Sunday, May 10, 2015

Chinese precursors of Japanese stone lanterns

Stone lanterns are a recurring topic in my blog (see Here, I would like to share a few observations and speculations prompted by my last year’s trip to China. Seeing various old or traditional objects made me think of a possible evolutionary line that terminated in contemporary Japanese stone lantern. It is well known that the earliest examples of pedestal lanterns in Japan were bronze and that they partly owe their origin to the hanging and free-standing counterparts made of the same material. However, looking at traditional ceremonial vessels and incense burners in China made me think that it all could have started with a humble cook-pot (see the progression of images above). Images above show left to right: ding food vessel (11th century BC, China), temple incense burner (Shanghai), roofed temple incense burner (Shanghai), movable stone lantern (Kyoto). 

The left image below shows an elaborate temple incense burner in Shanghai. The image on the right shows an incense burner in Kamakura. They both share common features yet the Japanese counterpart is more reminiscent of the Japanese stone lantern.

Below are a few images of pedestal bronze lanterns I photographed in Nara, Kyoto and Kamakura. These are somewhat less commonly seen in Japan. The leftmost image shows the oldest extant pedestal lantern in Japan (8th century), which has been designated the rank of national treasure (see my post about Todai-ji temple here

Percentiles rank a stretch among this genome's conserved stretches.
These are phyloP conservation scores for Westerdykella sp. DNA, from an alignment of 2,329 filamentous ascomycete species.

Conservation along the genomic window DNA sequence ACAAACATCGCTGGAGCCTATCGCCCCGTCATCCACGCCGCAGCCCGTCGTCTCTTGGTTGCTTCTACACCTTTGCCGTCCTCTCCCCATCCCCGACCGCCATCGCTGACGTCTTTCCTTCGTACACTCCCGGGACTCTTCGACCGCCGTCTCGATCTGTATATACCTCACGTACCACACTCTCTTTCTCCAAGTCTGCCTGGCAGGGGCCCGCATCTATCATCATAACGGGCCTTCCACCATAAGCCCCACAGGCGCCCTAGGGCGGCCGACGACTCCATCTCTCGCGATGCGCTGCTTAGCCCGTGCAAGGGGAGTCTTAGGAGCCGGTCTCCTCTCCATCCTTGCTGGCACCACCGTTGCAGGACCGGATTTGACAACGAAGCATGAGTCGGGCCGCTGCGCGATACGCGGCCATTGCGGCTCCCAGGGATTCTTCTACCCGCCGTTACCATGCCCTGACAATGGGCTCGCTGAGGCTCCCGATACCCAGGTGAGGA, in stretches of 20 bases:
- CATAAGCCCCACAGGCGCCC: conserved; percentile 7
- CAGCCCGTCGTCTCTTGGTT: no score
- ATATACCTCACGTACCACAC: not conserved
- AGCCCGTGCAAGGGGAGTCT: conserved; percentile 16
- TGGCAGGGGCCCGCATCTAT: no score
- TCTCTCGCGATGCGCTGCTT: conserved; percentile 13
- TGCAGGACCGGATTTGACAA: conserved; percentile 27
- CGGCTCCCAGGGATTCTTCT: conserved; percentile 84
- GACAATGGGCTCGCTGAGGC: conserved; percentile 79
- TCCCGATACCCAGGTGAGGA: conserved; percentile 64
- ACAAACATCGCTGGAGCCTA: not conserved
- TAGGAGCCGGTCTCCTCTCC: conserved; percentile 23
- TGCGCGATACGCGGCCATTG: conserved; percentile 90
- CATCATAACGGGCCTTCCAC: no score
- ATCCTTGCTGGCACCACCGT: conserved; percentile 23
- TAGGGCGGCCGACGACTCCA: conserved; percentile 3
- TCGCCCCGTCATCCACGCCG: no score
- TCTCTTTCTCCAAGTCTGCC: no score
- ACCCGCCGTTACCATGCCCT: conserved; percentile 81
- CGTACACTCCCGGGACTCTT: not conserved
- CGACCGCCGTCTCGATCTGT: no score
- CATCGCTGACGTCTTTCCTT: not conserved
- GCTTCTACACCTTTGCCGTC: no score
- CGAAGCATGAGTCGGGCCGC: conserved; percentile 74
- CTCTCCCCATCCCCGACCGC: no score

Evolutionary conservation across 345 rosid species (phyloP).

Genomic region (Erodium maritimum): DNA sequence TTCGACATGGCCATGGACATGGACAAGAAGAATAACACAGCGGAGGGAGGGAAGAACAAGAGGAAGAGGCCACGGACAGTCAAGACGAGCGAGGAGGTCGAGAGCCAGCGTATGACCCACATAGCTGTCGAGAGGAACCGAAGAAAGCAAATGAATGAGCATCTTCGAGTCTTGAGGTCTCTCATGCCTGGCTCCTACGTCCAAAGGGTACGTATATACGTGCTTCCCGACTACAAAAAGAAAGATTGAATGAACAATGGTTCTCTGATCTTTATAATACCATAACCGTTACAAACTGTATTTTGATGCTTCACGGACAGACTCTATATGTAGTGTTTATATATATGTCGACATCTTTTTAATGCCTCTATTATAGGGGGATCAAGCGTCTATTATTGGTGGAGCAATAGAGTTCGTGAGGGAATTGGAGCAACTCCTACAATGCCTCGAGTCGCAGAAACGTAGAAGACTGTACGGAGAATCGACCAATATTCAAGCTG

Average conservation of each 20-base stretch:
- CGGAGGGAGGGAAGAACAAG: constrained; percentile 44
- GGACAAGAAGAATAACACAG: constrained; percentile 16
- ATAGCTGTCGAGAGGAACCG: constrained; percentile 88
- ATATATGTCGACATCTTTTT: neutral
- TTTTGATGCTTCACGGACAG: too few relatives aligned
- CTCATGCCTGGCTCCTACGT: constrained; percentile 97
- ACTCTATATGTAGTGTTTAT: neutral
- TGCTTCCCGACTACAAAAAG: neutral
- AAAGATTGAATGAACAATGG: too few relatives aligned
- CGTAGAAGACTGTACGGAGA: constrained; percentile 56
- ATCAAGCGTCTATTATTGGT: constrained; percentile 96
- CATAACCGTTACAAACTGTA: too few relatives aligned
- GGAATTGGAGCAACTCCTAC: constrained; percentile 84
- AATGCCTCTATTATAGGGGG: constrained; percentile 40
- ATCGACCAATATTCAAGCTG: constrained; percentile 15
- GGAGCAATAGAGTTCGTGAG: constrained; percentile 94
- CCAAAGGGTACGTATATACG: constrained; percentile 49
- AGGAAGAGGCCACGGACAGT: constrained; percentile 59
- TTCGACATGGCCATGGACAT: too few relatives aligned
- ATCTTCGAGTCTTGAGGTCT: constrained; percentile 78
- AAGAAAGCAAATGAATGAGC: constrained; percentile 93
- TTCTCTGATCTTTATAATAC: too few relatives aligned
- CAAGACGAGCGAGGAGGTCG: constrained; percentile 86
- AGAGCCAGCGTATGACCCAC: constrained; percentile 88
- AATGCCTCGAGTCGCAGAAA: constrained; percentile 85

Back to China now. During my travels there I observed a number of traditional architectural and interior design features which bare certain similarities with the Japanese lanterns and could have been incorporated into their design. Images below show a few examples.

The Forbidden Palace in Beijing had stone incense burners that were remarkably similar to Japanese stone lanterns, but I am not sure if they predate the wide spread popularity of stone lanterns in the 17th century Japan. Apparently, the oldest stone lantern in Japan dates back to the 8th century. The two leftmost images below show stone incense burners at the Forbidden Palace, while the two rightmost images show Japanese stone lanterns in Kyoto temples.

To conclude this post, let’s see more stone lanterns. Below are images of some lanterns in Kamakura.

Below, more stone lanterns from Tokyo.

Finally, a bunch of lanterns from Kyoto, Nara and … Can you pick the odd one out? The image in the bottom left corner shows a modern day street light in Shanghai. Its design is inspired by the Japanese stone lanterns yet it retains a number of distinctly Chinese features.

You can also see images of stone lanterns from Katsura Rikyu Imperial Villa here:

1 comment:

Unknown said...

these are so beautiful...thank you! We have two metal Japanese temple lanterns that are almost 5' tall and I'd like to sell them because they won't be safe where I"m going to do rescue work.
Did you see any prices on any?